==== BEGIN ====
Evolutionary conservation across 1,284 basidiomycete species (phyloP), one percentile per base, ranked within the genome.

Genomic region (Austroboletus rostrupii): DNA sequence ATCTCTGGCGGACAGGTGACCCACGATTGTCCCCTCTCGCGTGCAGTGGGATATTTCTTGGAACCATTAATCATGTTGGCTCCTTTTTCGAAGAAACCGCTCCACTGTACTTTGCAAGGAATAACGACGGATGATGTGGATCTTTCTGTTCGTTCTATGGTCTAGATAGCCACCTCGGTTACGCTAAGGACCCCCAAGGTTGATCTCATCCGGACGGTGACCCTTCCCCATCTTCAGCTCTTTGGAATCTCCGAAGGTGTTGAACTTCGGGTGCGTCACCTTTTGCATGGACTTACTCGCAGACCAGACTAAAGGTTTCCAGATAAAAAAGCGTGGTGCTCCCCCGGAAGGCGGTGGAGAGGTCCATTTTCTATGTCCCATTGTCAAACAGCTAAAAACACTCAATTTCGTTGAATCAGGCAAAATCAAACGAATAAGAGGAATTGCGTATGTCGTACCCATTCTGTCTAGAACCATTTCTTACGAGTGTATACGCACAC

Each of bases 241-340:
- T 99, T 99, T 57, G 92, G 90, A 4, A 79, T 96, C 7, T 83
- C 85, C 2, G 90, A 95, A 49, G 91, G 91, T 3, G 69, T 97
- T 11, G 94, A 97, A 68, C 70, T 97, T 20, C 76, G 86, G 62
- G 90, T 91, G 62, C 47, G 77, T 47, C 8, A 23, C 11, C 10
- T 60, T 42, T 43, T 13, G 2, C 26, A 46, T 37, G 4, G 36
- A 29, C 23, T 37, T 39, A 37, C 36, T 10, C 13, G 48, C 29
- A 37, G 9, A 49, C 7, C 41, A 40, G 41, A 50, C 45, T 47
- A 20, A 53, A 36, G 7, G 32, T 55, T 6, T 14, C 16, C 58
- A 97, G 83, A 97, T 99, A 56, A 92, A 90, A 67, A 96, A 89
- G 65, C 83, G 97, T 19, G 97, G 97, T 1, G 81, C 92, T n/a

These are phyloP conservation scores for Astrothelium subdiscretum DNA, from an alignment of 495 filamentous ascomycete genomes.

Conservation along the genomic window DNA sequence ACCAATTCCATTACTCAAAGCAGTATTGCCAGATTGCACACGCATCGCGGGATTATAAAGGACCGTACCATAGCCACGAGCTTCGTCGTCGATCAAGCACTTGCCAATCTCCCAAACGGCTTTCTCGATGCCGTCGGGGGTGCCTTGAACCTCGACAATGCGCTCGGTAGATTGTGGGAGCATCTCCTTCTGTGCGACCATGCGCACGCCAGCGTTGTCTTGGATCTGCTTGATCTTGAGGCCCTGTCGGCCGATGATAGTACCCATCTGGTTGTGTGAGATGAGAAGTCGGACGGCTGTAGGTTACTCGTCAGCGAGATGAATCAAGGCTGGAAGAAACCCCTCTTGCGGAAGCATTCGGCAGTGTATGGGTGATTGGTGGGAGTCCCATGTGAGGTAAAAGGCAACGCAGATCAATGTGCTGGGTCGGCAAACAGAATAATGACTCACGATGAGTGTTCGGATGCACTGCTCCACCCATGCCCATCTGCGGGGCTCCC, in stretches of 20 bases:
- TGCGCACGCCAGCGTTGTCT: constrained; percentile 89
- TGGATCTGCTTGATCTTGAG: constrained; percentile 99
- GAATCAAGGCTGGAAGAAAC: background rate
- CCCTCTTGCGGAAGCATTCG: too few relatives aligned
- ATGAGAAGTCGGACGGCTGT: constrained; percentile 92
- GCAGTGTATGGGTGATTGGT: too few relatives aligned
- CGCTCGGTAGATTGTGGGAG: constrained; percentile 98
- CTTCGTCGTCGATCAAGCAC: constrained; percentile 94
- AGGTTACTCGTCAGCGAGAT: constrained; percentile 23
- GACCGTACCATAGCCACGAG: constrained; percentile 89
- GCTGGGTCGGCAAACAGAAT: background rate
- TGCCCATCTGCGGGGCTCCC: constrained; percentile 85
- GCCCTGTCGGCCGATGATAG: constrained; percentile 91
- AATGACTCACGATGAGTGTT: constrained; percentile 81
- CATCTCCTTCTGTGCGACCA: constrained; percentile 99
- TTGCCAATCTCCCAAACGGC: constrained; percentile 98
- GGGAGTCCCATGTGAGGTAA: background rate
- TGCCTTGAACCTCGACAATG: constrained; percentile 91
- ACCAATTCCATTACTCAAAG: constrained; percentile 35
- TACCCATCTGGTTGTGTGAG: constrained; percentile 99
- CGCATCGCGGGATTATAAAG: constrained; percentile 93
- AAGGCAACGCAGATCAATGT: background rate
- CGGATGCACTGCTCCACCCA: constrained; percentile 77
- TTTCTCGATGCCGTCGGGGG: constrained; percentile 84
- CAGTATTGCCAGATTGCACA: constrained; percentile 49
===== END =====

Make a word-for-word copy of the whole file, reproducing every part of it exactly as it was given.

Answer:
Evolutionary conservation across 1,284 basidiomycete species (phyloP), one percentile per base, ranked within the genome.

Genomic region (Austroboletus rostrupii): DNA sequence ATCTCTGGCGGACAGGTGACCCACGATTGTCCCCTCTCGCGTGCAGTGGGATATTTCTTGGAACCATTAATCATGTTGGCTCCTTTTTCGAAGAAACCGCTCCACTGTACTTTGCAAGGAATAACGACGGATGATGTGGATCTTTCTGTTCGTTCTATGGTCTAGATAGCCACCTCGGTTACGCTAAGGACCCCCAAGGTTGATCTCATCCGGACGGTGACCCTTCCCCATCTTCAGCTCTTTGGAATCTCCGAAGGTGTTGAACTTCGGGTGCGTCACCTTTTGCATGGACTTACTCGCAGACCAGACTAAAGGTTTCCAGATAAAAAAGCGTGGTGCTCCCCCGGAAGGCGGTGGAGAGGTCCATTTTCTATGTCCCATTGTCAAACAGCTAAAAACACTCAATTTCGTTGAATCAGGCAAAATCAAACGAATAAGAGGAATTGCGTATGTCGTACCCATTCTGTCTAGAACCATTTCTTACGAGTGTATACGCACAC

Each of bases 241-340:
- T 99, T 99, T 57, G 92, G 90, A 4, A 79, T 96, C 7, T 83
- C 85, C 2, G 90, A 95, A 49, G 91, G 91, T 3, G 69, T 97
- T 11, G 94, A 97, A 68, C 70, T 97, T 20, C 76, G 86, G 62
- G 90, T 91, G 62, C 47, G 77, T 47, C 8, A 23, C 11, C 10
- T 60, T 42, T 43, T 13, G 2, C 26, A 46, T 37, G 4, G 36
- A 29, C 23, T 37, T 39, A 37, C 36, T 10, C 13, G 48, C 29
- A 37, G 9, A 49, C 7, C 41, A 40, G 41, A 50, C 45, T 47
- A 20, A 53, A 36, G 7, G 32, T 55, T 6, T 14, C 16, C 58
- A 97, G 83, A 97, T 99, A 56, A 92, A 90, A 67, A 96, A 89
- G 65, C 83, G 97, T 19, G 97, G 97, T 1, G 81, C 92, T n/a

These are phyloP conservation scores for Astrothelium subdiscretum DNA, from an alignment of 495 filamentous ascomycete genomes.

Conservation along the genomic window DNA sequence ACCAATTCCATTACTCAAAGCAGTATTGCCAGATTGCACACGCATCGCGGGATTATAAAGGACCGTACCATAGCCACGAGCTTCGTCGTCGATCAAGCACTTGCCAATCTCCCAAACGGCTTTCTCGATGCCGTCGGGGGTGCCTTGAACCTCGACAATGCGCTCGGTAGATTGTGGGAGCATCTCCTTCTGTGCGACCATGCGCACGCCAGCGTTGTCTTGGATCTGCTTGATCTTGAGGCCCTGTCGGCCGATGATAGTACCCATCTGGTTGTGTGAGATGAGAAGTCGGACGGCTGTAGGTTACTCGTCAGCGAGATGAATCAAGGCTGGAAGAAACCCCTCTTGCGGAAGCATTCGGCAGTGTATGGGTGATTGGTGGGAGTCCCATGTGAGGTAAAAGGCAACGCAGATCAATGTGCTGGGTCGGCAAACAGAATAATGACTCACGATGAGTGTTCGGATGCACTGCTCCACCCATGCCCATCTGCGGGGCTCCC, in stretches of 20 bases:
- TGCGCACGCCAGCGTTGTCT: constrained; percentile 89
- TGGATCTGCTTGATCTTGAG: constrained; percentile 99
- GAATCAAGGCTGGAAGAAAC: background rate
- CCCTCTTGCGGAAGCATTCG: too few relatives aligned
- ATGAGAAGTCGGACGGCTGT: constrained; percentile 92
- GCAGTGTATGGGTGATTGGT: too few relatives aligned
- CGCTCGGTAGATTGTGGGAG: constrained; percentile 98
- CTTCGTCGTCGATCAAGCAC: constrained; percentile 94
- AGGTTACTCGTCAGCGAGAT: constrained; percentile 23
- GACCGTACCATAGCCACGAG: constrained; percentile 89
- GCTGGGTCGGCAAACAGAAT: background rate
- TGCCCATCTGCGGGGCTCCC: constrained; percentile 85
- GCCCTGTCGGCCGATGATAG: constrained; percentile 91
- AATGACTCACGATGAGTGTT: constrained; percentile 81
- CATCTCCTTCTGTGCGACCA: constrained; percentile 99
- TTGCCAATCTCCCAAACGGC: constrained; percentile 98
- GGGAGTCCCATGTGAGGTAA: background rate
- TGCCTTGAACCTCGACAATG: constrained; percentile 91
- ACCAATTCCATTACTCAAAG: constrained; percentile 35
- TACCCATCTGGTTGTGTGAG: constrained; percentile 99
- CGCATCGCGGGATTATAAAG: constrained; percentile 93
- AAGGCAACGCAGATCAATGT: background rate
- CGGATGCACTGCTCCACCCA: constrained; percentile 77
- TTTCTCGATGCCGTCGGGGG: constrained; percentile 84
- CAGTATTGCCAGATTGCACA: constrained; percentile 49